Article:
GM started this move towards virtual showrooms in 2017 with Dentsu Aegis Network when the companies teamed up to launch a mixed-reality dealership app. Over the years, GM has created other virtual showrooms like Chevy MyWay and Cadillac Live, but GM EV Live is the first EV-only showroom offered by GM.

Focus on all in-vehicle technology, not just EV technology

GM is focused on advancing technology to create better and safer driving experiences, as well as sleeker designs for electric vehicles. On-the-go charging capabilities, active noise-canceling speakers and hands-free driver assistance are just a few of GM’s many technological advancements that are appealing to even those who are tired of electric vehicles.

“They’re already mesmerizing people because the experience is so mind-blowing, not just the basic ride, but the technology you have inside,” Wahl said.

As GM’s technology finds ways to attract more electric vehicle customers, the company still faces the challenge of getting customers on board with the idea of ​​autonomous vehicles. GM is currently testing Cruise, its first-ever autonomous vehicle unit, in San Francisco and eventually aims to have all of its vehicles powered by electricity and self-driving.

Despite recalling 80 cruise vehicles in early September, GM is working to expand cruise testing in Phoenix and Austin and expects a business worth $1 billion in revenue by 2025.

Maintaining the Basics with Electric Vehicles

Wahl said one thing that hasn’t changed is the underlying principles of marketing.

“I believe in the basics of marketing, which is tell the story, tell it well, do it in an engaging way, and if you’re really good at it, you’ll have a cultural impact,” he said. she stated.

For more than a century now, GM has impacted American culture and established itself as one of the leading automakers. It is therefore crucial for the company to continue to retain its identity even as it transitions to electric vehicles.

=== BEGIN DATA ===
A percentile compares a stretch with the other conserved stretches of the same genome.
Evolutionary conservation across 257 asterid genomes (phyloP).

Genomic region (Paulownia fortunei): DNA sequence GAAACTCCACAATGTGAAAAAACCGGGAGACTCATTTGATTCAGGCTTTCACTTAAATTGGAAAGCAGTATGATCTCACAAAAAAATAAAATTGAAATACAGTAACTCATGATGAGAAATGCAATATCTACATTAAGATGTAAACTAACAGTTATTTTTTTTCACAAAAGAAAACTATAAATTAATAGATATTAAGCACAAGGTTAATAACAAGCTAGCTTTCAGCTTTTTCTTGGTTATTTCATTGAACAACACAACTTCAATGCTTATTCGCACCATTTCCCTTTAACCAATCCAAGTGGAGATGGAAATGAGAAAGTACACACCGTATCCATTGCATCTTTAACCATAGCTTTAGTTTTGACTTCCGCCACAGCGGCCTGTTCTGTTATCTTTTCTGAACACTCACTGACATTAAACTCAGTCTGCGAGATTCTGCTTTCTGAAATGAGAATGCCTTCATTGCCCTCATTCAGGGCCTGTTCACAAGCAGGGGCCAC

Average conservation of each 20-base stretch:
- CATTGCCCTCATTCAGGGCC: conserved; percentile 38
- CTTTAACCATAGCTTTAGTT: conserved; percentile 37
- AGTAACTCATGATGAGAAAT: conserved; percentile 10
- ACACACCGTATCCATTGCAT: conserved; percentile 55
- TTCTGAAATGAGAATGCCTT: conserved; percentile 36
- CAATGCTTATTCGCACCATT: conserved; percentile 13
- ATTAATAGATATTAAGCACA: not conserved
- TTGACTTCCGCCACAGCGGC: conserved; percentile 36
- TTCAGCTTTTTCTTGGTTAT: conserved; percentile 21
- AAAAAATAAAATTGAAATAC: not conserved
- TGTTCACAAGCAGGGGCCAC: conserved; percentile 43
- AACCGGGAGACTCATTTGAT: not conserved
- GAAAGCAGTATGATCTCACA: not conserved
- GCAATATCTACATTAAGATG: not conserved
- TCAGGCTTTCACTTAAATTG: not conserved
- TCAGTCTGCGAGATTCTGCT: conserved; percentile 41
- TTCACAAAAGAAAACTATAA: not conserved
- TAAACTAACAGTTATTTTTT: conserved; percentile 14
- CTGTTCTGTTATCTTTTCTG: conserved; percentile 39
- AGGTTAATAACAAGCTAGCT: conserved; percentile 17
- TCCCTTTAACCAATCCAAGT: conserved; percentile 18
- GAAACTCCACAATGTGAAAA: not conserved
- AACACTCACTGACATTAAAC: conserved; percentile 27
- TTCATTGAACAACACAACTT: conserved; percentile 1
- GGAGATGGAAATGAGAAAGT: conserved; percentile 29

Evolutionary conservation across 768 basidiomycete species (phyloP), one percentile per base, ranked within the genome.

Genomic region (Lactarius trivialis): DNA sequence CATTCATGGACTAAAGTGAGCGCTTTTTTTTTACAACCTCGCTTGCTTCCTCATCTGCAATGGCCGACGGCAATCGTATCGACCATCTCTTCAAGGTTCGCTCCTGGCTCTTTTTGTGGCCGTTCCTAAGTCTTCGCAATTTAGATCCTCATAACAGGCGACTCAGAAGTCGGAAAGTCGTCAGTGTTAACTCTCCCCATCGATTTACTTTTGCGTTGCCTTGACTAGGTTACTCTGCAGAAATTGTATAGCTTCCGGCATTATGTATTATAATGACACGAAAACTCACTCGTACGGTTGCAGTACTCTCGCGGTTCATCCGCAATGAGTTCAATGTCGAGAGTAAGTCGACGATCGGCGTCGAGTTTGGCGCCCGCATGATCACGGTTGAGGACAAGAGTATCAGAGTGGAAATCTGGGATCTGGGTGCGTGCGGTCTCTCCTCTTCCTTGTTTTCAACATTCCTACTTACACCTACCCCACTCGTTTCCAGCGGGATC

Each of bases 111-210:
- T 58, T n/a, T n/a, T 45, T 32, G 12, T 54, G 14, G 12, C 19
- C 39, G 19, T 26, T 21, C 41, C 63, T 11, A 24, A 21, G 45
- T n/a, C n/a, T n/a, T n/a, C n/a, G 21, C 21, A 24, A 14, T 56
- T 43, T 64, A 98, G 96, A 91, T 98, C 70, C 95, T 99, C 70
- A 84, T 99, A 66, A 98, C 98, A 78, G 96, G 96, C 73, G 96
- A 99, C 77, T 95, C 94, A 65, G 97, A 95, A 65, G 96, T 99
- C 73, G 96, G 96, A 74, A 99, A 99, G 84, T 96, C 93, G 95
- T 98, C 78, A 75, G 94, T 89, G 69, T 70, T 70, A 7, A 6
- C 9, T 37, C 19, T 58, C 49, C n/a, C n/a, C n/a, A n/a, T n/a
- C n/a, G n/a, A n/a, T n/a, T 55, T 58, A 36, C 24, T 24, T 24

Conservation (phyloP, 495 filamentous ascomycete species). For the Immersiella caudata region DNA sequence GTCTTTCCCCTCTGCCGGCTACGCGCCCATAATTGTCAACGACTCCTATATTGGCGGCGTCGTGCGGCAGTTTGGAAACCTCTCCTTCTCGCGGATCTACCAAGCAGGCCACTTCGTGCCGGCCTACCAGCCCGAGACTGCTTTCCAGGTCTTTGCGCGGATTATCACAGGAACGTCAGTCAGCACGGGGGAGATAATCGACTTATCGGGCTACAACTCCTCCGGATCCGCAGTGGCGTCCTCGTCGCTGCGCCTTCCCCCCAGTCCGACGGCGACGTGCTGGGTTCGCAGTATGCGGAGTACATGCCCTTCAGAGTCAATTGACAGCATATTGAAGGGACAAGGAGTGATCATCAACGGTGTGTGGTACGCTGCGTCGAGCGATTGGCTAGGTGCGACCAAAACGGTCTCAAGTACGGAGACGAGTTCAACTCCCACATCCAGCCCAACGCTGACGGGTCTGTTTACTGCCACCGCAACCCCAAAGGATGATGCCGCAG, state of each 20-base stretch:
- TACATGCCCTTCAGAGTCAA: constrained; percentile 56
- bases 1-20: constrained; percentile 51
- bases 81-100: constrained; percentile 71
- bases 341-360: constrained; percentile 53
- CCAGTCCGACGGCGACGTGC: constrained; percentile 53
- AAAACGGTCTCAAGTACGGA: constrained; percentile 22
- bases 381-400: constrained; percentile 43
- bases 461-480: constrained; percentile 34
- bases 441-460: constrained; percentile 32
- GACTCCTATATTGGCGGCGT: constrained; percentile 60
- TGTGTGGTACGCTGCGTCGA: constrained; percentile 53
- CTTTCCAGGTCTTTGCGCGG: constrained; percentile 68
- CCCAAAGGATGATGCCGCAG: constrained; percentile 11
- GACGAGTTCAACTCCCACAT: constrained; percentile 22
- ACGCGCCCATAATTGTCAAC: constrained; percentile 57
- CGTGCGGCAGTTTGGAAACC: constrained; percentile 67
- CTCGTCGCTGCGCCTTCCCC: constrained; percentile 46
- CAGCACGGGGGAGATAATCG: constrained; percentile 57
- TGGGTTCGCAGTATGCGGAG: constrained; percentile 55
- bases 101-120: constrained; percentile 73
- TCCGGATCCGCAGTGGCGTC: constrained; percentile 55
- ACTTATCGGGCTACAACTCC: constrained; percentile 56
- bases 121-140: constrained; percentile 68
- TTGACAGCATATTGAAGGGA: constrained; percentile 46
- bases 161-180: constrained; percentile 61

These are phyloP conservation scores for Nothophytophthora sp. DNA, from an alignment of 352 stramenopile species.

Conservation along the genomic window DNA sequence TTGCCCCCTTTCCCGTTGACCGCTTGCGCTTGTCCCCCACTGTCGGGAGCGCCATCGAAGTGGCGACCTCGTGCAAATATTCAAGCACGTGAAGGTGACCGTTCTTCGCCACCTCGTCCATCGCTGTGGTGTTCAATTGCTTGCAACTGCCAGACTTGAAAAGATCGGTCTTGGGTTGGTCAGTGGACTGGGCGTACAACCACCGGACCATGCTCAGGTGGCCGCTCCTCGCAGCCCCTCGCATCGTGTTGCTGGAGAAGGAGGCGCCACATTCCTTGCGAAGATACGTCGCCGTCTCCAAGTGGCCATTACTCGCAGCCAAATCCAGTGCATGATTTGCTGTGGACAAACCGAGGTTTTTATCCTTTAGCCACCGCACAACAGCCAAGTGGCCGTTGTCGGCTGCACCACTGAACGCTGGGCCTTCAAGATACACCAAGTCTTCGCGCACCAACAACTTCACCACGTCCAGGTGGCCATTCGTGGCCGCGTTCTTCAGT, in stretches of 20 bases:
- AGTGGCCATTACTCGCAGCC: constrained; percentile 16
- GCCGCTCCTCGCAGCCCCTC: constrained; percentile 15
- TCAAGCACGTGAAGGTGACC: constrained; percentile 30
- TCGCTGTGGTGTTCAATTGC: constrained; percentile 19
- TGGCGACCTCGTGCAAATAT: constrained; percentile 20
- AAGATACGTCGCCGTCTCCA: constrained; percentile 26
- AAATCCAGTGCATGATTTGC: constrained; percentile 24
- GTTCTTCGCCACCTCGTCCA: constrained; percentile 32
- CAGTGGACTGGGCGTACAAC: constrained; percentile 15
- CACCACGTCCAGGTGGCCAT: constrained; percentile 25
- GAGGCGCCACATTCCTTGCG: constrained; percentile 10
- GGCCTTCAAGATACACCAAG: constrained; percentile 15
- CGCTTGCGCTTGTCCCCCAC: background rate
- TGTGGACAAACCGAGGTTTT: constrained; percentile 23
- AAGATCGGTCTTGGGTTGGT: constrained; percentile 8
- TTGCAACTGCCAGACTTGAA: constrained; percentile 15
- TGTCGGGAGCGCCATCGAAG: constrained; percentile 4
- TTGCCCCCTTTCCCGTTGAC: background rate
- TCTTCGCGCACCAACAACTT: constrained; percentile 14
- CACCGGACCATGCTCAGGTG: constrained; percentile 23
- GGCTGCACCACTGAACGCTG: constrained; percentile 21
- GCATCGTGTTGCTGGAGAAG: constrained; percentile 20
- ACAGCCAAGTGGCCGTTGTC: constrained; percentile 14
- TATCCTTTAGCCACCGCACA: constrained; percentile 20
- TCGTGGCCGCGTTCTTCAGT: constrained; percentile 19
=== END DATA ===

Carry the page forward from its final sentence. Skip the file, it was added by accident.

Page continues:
GM President and CEO Mary Barra speaks to investors October 6, 2021 at the GM Tech Center in Warren, Michigan.

Photo by Steve Fecht for General Motors

Cadillac, for example, is being remade as a luxury electric vehicle brand, starting with the Cadillac Lyriq.

Cadillac has been iconic on its journey, and this is its new slogan, Wahl said: Be iconic. “And if you look at the way they express themselves, they’ve come back to re-express much of what Cadillac was but for modern times, and they’re doing that with the Lyriq EV which is completely redefining luxury with electric vehicles. “, she said.

With a starting price of $59,990, the Lyriq will be the first electric Cadillac on the market, but GM isn’t stopping there as other electric Cadillacs are already in the works, such as the Cadillac Celestiq, which is set to begin production. by the end of this year.

Follow the trends of celebrities and influencers

The world of celebrity endorsements isn’t the same as it was a decade ago, either, and GM is partnering in new ways with iconic celebrities as well as new social media personalities, from the star of the NBA LeBron James to TikTok influencer Breland.

In a recent ad for the Hummer EV, James shows off the car’s CrabWalk capability, which lets you drive diagonally and allows greater mobility for parking or off-road driving.

The Hummer EV is also being promoted in video games like “Call of Duty” and GM is expanding beyond traditional ad production with a new focus on social media platforms.

“Influencers are the new media channels,” Wahl said.

By partnering with Breland, a TikTok influencer who went viral for making music, GM launched its first TikTok for Chevrolet. Performing a parody version of his song “My Truck,” Breland sang about Chevy trucks, while various Chevrolet Silverados were featured throughout TikTok.

“It allows us to deliver the essential messages to the right audiences at the right time,” Wahl said. “It’s pretty easy to see, you know, which influencers are impacting which targets.”